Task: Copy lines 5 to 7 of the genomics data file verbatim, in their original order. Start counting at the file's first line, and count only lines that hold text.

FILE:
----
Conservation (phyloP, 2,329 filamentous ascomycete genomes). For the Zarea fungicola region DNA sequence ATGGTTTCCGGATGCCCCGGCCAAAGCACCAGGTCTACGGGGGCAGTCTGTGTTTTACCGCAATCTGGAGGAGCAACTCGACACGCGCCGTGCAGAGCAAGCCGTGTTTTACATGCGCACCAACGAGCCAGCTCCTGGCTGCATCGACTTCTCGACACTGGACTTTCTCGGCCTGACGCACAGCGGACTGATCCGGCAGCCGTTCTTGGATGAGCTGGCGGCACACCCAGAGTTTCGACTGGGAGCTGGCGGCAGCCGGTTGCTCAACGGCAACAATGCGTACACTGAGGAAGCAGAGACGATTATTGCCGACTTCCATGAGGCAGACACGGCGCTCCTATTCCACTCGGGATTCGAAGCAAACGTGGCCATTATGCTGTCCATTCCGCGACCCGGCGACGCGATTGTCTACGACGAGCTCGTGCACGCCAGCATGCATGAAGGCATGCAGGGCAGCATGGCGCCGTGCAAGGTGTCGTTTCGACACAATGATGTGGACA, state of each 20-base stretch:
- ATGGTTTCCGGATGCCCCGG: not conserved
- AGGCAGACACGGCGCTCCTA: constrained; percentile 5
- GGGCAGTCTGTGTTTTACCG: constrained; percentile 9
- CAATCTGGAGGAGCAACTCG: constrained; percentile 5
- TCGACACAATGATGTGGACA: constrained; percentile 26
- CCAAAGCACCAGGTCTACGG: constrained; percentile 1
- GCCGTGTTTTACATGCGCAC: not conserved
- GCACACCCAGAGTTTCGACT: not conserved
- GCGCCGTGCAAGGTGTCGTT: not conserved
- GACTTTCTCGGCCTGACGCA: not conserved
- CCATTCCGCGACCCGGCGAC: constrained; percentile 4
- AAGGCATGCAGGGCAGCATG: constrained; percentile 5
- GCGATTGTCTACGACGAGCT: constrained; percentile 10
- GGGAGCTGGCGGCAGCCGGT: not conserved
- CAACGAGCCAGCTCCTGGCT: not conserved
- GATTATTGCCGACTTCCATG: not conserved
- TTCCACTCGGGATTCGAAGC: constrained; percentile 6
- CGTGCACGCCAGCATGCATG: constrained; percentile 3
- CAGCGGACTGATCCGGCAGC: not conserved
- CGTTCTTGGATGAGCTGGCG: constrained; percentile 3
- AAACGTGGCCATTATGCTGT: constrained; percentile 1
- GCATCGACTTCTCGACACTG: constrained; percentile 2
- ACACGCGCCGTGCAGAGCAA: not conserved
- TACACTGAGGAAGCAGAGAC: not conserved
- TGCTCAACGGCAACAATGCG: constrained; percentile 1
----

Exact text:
- CAATCTGGAGGAGCAACTCG: constrained; percentile 5
- TCGACACAATGATGTGGACA: constrained; percentile 26
- CCAAAGCACCAGGTCTACGG: constrained; percentile 1